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Outcome of Sporadic Adenomas and Adenoma-Like Dysplasia in Patients with Ulcerative Colitis Undergoing Polypectomy§†

Kisiel, John B. MD1; Loftus, Edward V. Jr MD1*; Harmsen, Scott W. MS2; Zinsmeister, Alan R. PhD2; Sandborn, William J. MD1

doi: 10.1002/ibd.21687
Original Article: Original Clinical Articles

Background: Ulcerative colitis (UC) patients are at increased risk of colorectal dysplasia and cancer. Few studies have examined the clinical outcomes of dysplastic polyps resembling sporadic adenomas that are removed with endoscopic polypectomy.

Methods: A centralized diagnostic index identified patients evaluated between 1994 and 2004 with UC and polypoid dysplasia who were followed from the time of polypectomy until the most recent colonoscopy. They were stratified into two groups by polyp occurrence, either within (adenoma-like dysplasia) or outside (sporadic adenoma) the most proximal endoscopic or histologic extent of colitis. The endpoints of interest were the development of subsequent colorectal neoplasia, flat dysplasia, or cancer. The cumulative probabilities of these endpoints were estimated using the Kaplan–Meier method, and the association with clinical factors assessed using Cox proportional hazards regression.

Results: Ninety-five patients were found to have polypoid dysplasia; of these, 77 underwent polypectomy. The cumulative probability of subsequent colorectal neoplasia in polypectomy patients was 18% at 1 year and 69% at 5 years. After polypectomy, cumulative incidence of cancer or flat dysplasia was 2% at 1 year and 13% at 5 years. The proportional hazards models indicated that these outcomes were not significantly associated with polyp type, primary sclerosing cholangitis, family history of colorectal cancer, 5-aminosalicylate use, extent of colitis, or duration of disease.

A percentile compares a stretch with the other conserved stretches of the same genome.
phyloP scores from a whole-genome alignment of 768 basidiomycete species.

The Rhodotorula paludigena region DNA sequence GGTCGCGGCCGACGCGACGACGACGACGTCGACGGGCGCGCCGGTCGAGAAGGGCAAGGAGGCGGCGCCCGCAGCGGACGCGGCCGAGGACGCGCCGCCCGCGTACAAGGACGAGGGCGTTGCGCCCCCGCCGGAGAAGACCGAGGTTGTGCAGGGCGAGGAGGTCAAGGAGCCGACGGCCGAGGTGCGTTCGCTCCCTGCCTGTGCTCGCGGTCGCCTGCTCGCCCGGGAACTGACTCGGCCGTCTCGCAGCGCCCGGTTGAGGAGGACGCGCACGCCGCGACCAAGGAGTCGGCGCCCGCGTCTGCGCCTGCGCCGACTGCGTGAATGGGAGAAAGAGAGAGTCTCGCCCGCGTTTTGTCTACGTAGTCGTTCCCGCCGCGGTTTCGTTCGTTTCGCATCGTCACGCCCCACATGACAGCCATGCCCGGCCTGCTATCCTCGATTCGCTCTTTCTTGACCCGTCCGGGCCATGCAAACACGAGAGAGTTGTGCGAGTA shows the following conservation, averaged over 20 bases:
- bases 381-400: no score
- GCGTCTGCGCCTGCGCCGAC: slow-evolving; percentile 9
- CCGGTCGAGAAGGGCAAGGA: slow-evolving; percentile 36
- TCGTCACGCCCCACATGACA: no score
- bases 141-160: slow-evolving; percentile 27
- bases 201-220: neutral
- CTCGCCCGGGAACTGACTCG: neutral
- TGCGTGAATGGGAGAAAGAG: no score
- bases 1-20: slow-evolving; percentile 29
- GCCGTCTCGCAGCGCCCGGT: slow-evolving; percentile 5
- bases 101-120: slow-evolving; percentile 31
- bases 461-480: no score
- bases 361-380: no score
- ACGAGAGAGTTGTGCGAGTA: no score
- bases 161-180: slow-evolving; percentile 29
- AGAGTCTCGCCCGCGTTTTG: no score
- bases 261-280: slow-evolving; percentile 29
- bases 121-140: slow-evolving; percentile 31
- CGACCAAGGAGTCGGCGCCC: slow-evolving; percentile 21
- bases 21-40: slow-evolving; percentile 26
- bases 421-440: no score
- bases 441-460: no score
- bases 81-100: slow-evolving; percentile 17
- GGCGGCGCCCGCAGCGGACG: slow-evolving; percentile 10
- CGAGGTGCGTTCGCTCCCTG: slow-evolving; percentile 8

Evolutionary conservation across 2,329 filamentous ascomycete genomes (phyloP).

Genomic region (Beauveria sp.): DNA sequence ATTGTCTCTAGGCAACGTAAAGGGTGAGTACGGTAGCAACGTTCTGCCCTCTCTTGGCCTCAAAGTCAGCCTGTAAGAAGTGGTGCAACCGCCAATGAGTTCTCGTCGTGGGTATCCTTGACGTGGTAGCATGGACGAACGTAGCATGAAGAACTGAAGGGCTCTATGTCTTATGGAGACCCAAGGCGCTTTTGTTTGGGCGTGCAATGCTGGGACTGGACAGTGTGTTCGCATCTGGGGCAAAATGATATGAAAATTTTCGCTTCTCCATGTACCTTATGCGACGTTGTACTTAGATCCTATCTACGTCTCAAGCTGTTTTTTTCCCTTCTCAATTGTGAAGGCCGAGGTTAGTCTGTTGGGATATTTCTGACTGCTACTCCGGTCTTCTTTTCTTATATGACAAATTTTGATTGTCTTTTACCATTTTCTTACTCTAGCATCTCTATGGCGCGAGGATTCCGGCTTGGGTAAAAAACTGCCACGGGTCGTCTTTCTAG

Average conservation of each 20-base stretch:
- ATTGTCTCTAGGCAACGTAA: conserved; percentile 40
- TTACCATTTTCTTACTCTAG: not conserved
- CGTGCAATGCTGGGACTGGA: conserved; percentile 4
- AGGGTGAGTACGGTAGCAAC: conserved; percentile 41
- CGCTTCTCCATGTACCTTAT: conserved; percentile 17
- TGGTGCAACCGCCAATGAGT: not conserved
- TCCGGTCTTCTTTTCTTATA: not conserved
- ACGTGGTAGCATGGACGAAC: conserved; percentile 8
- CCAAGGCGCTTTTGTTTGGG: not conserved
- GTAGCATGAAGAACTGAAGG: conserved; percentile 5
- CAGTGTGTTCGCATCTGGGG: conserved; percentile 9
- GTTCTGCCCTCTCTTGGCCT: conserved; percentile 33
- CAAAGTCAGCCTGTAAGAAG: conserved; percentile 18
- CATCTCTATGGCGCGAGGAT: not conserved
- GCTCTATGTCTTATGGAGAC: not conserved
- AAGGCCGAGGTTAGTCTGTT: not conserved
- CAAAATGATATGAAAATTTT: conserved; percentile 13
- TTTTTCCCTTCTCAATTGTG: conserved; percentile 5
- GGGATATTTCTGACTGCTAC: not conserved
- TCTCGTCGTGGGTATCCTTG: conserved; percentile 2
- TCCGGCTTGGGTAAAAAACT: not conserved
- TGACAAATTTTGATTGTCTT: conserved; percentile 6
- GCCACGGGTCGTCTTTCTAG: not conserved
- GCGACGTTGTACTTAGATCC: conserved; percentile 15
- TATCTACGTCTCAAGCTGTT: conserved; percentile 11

Conclusions: While polypectomy may be safe for the management of adenomas occurring in most UC patients, the 5-year cumulative incidence of a combined endpoint (cancer or flat dysplasia) was 13%. Such patients should be followed closely. (Inflamm Bowel Dis 2011;)

1Division of Gastroenterology & Hepatology, Rochester, Minnesota

2Division of Biostatistics, Mayo Clinic, Rochester, Minnesota

*Division of Gastroenterology & Hepatology, 200 First St. S.W., Rochester, MN 55905

Email: loftus.edward@mayo.edu

Received 10 January 2011; Accepted 20 January 2011

Published online 17 March 2011 in Wiley Online Library (wileyonlinelibrary.com).

§Presented in part at the 108th Annual Meeting of the American Gastroenterological Association, May 19–24, 2007, Washington, D.C. (Gastroenterology 2007;132(4 Suppl 2):A-37).

Supported in part by Procter & Gamble Pharmaceuticals and the Mayo Foundation for Medical Education & Research. The study sponsor played no role in study design, data collection, data analysis, or data interpretation.

Additional Supporting Information may be found in the online version of this article.

© Crohn's & Colitis Foundation of America, Inc.
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